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Do companies, regardless of country, tend to shy away from hiring older low-hour pilots? "Older" meaning mid-30s to early 40s.

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closed as too broad by Federico, J. Hougaard, jwenting, fooot, ymb1 Nov 18 '16 at 15:27

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    $\begingroup$ Yeah, they can pay them less; this doesn't just apply to pilots. $\endgroup$ – Ryan Mortensen Nov 18 '16 at 4:19
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    $\begingroup$ Saying "regardless of country" makes this extremely broad. Different countries can have very different policies or economic conditions that affect who they will hire as pilots. "Companies" is also very broad, as this would include everything from large airlines down to small charter or corporate operations. $\endgroup$ – fooot Nov 18 '16 at 15:12
  • $\begingroup$ Older people generally demand higher quality of life and will not work for peanuts when better options are available, including leaving aviation to pursue better careers. Younger pilots will generally work for less, take more risks, work longer hours, and fly junk planes just to gain hours to move up the ranks. They are just easier to employ. $\endgroup$ – acpilot Nov 19 '16 at 0:32
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The answer to that has varied throughout airline hiring history. There was a time when you'd better be young or else your chances of getting hired by the majors was essentially nil. Now, "age discrimination" is a thing, and at least officially (in the US, at least) it is probably against policy to treat the 30 year-old ATP with 2000 hours differently than the 50 year-old ATP with 2000 hours. (Or the 30 year-old commercial pilot with 500 hours different from the 50 year-old pilot with the same resume.)

These days, the regional airlines in the US seem to be so desperate for pilots that if you meet the minimums, it's more a matter of scheduling a class than it is scheduling an interview. So if you're willing to fly for a regional, even the late 40-something pilot can probably get on with an airline.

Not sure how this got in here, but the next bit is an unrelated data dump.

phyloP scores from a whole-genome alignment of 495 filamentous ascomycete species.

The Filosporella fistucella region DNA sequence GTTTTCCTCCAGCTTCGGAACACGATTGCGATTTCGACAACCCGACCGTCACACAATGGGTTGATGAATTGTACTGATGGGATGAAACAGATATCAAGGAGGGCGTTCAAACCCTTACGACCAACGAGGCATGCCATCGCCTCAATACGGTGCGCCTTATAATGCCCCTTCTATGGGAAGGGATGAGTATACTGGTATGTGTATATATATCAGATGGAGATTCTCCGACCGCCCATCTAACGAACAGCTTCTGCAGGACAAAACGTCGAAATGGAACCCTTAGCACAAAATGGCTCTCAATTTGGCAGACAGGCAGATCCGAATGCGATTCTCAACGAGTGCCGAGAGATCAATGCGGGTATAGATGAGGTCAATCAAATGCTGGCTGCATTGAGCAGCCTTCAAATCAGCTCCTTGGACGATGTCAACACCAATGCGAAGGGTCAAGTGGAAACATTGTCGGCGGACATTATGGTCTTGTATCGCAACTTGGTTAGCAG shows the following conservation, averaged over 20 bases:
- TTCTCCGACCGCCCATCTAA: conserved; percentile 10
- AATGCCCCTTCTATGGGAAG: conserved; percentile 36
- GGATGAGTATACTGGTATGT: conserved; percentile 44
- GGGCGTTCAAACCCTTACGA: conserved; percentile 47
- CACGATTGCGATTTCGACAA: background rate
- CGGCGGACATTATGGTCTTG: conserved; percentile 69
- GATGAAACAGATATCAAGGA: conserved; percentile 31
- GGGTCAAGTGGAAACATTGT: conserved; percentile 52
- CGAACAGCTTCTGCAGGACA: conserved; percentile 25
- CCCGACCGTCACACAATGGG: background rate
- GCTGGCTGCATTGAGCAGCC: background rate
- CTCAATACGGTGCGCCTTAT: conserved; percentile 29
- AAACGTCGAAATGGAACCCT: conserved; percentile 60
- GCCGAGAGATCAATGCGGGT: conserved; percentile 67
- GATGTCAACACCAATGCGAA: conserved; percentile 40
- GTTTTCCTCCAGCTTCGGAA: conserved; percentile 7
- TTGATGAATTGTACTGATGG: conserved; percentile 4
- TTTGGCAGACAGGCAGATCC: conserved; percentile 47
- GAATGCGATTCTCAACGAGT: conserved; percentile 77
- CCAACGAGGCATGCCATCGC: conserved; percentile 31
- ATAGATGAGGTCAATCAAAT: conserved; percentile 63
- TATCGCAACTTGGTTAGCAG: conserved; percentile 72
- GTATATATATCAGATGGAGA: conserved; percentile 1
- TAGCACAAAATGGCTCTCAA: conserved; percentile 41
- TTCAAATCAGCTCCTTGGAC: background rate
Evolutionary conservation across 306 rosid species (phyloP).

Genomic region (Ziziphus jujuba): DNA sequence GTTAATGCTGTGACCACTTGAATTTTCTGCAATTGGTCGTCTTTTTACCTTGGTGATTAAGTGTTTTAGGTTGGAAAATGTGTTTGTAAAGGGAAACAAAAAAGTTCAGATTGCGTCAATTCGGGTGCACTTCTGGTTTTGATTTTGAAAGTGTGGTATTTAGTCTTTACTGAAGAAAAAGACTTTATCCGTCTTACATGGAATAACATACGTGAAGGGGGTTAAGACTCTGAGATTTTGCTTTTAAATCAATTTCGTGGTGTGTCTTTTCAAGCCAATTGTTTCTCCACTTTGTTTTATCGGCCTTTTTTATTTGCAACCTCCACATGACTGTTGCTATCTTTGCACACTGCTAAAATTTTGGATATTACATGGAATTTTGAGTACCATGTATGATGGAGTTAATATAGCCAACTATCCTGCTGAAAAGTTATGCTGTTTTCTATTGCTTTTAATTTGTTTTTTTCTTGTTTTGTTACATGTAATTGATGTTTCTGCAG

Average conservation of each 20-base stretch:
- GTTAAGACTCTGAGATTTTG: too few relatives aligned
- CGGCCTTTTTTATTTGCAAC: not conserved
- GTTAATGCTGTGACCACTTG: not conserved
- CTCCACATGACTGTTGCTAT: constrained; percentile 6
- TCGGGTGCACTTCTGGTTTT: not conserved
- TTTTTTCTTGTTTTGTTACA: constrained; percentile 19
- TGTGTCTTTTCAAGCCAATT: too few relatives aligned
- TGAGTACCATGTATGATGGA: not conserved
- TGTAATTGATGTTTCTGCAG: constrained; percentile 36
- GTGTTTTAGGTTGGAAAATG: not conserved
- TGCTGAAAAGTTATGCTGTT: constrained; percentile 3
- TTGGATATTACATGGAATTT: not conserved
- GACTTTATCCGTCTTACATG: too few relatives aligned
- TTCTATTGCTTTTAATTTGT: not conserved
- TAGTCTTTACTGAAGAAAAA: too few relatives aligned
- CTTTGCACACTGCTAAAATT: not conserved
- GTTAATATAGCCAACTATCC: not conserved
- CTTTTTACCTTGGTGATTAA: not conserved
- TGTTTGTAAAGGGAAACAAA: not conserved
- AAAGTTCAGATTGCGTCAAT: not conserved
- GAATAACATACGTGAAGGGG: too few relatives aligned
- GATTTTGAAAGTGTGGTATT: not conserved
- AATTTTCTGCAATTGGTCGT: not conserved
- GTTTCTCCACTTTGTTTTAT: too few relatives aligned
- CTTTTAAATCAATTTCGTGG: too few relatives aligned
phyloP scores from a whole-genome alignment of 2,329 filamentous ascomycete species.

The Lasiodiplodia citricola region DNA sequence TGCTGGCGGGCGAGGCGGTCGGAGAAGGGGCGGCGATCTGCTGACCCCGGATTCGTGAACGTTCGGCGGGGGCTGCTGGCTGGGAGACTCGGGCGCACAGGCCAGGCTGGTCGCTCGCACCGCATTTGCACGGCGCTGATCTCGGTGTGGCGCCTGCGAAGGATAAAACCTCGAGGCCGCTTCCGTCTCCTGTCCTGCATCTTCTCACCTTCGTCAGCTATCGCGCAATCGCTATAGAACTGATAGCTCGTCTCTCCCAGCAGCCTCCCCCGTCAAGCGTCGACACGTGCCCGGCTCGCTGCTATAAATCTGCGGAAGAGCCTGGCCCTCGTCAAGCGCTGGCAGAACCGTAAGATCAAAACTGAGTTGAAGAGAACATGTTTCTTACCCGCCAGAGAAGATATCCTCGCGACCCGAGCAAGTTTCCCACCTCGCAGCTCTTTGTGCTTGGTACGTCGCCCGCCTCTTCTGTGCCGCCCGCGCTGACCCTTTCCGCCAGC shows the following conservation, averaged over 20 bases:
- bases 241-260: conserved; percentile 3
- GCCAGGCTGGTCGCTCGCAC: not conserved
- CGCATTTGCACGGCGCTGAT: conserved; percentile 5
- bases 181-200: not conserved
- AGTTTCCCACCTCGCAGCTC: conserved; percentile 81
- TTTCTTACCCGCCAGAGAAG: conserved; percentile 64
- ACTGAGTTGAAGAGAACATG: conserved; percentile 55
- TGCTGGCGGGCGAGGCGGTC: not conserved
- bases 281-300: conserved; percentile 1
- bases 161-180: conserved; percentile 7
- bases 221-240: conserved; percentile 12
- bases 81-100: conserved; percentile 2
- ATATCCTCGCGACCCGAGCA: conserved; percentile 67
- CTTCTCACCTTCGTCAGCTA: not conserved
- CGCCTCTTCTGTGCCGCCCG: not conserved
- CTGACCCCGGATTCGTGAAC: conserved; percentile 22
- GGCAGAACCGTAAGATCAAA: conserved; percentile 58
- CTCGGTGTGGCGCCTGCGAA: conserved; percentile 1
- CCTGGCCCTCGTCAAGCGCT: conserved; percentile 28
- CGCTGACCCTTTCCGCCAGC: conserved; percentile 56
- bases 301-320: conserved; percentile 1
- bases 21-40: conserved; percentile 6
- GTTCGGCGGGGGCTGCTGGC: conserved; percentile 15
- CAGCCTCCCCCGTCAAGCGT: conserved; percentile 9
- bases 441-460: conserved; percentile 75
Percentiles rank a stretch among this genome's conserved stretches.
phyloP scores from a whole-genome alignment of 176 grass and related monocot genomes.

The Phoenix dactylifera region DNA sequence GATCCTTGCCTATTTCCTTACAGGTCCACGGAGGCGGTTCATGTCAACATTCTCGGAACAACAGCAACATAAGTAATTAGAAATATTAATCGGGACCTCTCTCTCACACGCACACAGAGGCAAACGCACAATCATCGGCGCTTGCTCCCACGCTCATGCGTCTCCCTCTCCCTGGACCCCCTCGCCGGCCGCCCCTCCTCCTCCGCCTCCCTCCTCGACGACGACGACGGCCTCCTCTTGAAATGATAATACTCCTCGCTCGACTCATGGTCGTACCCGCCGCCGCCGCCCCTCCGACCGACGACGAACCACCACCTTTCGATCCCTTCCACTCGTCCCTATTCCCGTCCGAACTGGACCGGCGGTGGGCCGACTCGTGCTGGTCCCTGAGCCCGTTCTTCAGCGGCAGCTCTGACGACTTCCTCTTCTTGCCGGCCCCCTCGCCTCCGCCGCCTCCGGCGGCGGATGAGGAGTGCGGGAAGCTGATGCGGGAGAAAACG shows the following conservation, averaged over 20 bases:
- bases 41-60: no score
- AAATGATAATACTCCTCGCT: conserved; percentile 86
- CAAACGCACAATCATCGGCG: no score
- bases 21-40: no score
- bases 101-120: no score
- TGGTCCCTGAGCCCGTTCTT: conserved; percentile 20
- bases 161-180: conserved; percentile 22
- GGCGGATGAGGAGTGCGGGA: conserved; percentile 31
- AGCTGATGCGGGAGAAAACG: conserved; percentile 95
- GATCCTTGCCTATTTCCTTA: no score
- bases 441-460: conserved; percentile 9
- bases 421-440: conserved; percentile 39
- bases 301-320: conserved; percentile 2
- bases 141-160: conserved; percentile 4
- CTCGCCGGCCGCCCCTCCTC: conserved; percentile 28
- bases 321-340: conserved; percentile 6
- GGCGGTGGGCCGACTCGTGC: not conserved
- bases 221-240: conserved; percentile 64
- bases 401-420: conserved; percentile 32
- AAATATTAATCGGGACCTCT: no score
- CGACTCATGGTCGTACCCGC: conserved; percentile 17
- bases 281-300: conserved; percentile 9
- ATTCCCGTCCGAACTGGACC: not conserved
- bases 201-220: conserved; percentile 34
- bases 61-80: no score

Interestingly, this dynamic has its roots in the hiring practices of 30-40 years ago, when the airlines hired large numbers of "young" pilots -- meaning that the senior ranks of many majors have lots of pilot who are close in age and who are now reaching the Age 65 mandatory retirement all together. This creates significant vacancies at the majors, who draw their new-hires from both the military (which is a fairly constant supply) and from the regionals (which has become where the "slack" has been that is now getting picked up). The massive demand for hiring into the majors translates into regional captains moving up, and thus out of the regional airline far more rapidly than in the past. This drives upgrade times at the regionals down, and has put pressure on their hiring departments to keep the right seats filled.

Quite literally, I was recently told that the "hiring" process at one regional has become nothing more than a confirmation that the candidate does meet the basic minimum qualifications (commercial license, 2nd class medical), and scheduling a class date. If they pass the training, they're hired.

That is a snapshot in time in one country; throughout history that sort of a process is anomalous if not unprecedented.

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  • $\begingroup$ There are the Aeronautical Science colleges which also provide a source of young pilots for First Officers. $\endgroup$ – SMS von der Tann Nov 18 '16 at 1:27
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    $\begingroup$ @SMSvonderTann Such graduates will be going to the regionals, not the majors. Moreover, such graduates will still need at least 1000 hrs, so will almost certainly have worked at least one (from my observation, usually 2+) flying jobs first before being eligible. It really isn't accurate to suggest that someone with an aeronautical science degree is going to go straight to any airline after graduating, if that is what you meant. $\endgroup$ – J Walters Nov 18 '16 at 2:32
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    $\begingroup$ @JonathanWalters I thought it was only 750 hours for an ATP-r for graduates of such programs. I was just adding that on as another way of pilots getting into the industry. $\endgroup$ – SMS von der Tann Nov 18 '16 at 3:44
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    $\begingroup$ @SMSvonderTann 750 for military pilots, 1000 for graduates of approved 4 yr colleges. $\endgroup$ – J Walters Nov 18 '16 at 3:57
  • $\begingroup$ @SMSvonderTann The majors want to see turbine PIC time on a resume, which means that somebody trusted you with their jet or turboprop for long enough that you've had a year or several flying it as the captain. Nobody coming out of the 4-year programs has that, unless they flew daddy's King Air on the weekends. Those colleges you mention are a great route into the regionals, but not into the majors directly. $\endgroup$ – Ralph J Nov 18 '16 at 4:29

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